It’s incredibly easy to anthropomorphize a bot that performs the same role as you, so when it becomes daddy’s — ehm, I mean the Editor-in-Chief’s — new favorite, it hurts. The comparison can also lead you to unconsciously start to shift your own goals.
What I want to do in my role could be summed up as writing good articles — an incredibly elusive and indefinable concept. I also like tinkering with phrases, coming up with clever little jokes, and making something that’s aesthetically pleasing to me. I also love it when an article I’m proud of gains a lot of traction and gets read by an insane amount of people — although that isn’t necessarily my main goal.
The problem with bots is that they have a singular, measurable goal — like pageviews — which makes me deeply uncomfortable. If I compare myself to the bot, the only thing I can compare myself to is the bots greatest quality, which is one of my secondary goals. Maximizing pageviews is the only goal this bot has, and can optimize ruthlessly for. And as Go, chess, and Starcraft 2 have shown, they excel at that.
Nonetheless, the more I think about it, the more I’m inclined to believe that the bot isn’t the villain, it’s metrics.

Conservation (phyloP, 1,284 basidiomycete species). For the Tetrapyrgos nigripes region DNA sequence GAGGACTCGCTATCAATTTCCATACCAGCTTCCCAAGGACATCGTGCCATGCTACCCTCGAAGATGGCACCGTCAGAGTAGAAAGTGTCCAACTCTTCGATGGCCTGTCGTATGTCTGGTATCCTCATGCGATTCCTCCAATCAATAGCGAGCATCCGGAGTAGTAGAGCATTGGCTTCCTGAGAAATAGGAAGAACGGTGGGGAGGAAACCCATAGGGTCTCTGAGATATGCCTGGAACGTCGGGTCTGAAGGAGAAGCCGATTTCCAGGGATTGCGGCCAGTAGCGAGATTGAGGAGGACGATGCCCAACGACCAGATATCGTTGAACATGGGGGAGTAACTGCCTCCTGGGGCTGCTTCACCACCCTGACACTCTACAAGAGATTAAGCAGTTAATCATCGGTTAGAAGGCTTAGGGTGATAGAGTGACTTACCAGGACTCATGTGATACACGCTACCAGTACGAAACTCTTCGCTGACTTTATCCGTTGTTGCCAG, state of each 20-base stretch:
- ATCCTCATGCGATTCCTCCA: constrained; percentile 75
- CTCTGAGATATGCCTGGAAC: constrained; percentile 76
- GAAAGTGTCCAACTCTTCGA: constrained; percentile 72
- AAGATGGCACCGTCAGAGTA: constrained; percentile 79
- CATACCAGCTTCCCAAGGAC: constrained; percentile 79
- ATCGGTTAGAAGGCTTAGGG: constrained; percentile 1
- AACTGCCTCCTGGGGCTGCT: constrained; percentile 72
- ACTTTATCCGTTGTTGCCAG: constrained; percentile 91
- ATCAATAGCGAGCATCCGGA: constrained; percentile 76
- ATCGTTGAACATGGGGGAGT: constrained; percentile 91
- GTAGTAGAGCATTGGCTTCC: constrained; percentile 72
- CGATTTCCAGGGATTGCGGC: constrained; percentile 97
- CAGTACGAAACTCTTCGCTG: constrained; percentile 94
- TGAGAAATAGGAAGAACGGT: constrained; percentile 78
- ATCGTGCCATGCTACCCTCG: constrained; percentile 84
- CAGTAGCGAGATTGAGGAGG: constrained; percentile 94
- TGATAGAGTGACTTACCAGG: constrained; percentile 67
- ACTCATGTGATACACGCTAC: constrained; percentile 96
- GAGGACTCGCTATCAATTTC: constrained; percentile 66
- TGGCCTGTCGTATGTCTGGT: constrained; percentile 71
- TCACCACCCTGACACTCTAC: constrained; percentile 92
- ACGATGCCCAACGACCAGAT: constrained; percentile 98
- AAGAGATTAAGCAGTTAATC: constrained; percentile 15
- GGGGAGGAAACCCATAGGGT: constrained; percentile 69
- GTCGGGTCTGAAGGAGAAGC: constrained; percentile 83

Don’t hate the player, hate the game
Bots are undeniably going to improve loads of fields as they’re far better at solving the tasks we set them up to do than we are. While this can include incredibly complex challenges, it always needs to be something highly optimizable — so where does that leave writing?
Journalism’s goal of finding hidden truths is hard to quantify — which is probably one of the reasons so many publications are failing. Being vague from a quantitative perspective means that the ‘metrics’ of journalism are difficult to stick a price on. And even harder for an AI to learn.
But the money has to come from somewhere, which means derivative metrics like pageviews are applied to measure overall success of publishing. Not in the least because eyeballs are what advertisers pay for, in the end.
One logical outcome of this was the flourishing of click farms, built only to churn out content that attracted clicks. As humans (and platforms) have wised up, however, this business model has taken some big hits. But what if content you originally had to pay humans to ‘write’ can suddenly be produced for almost zero cost by a bot? Bots can rise to the occasion.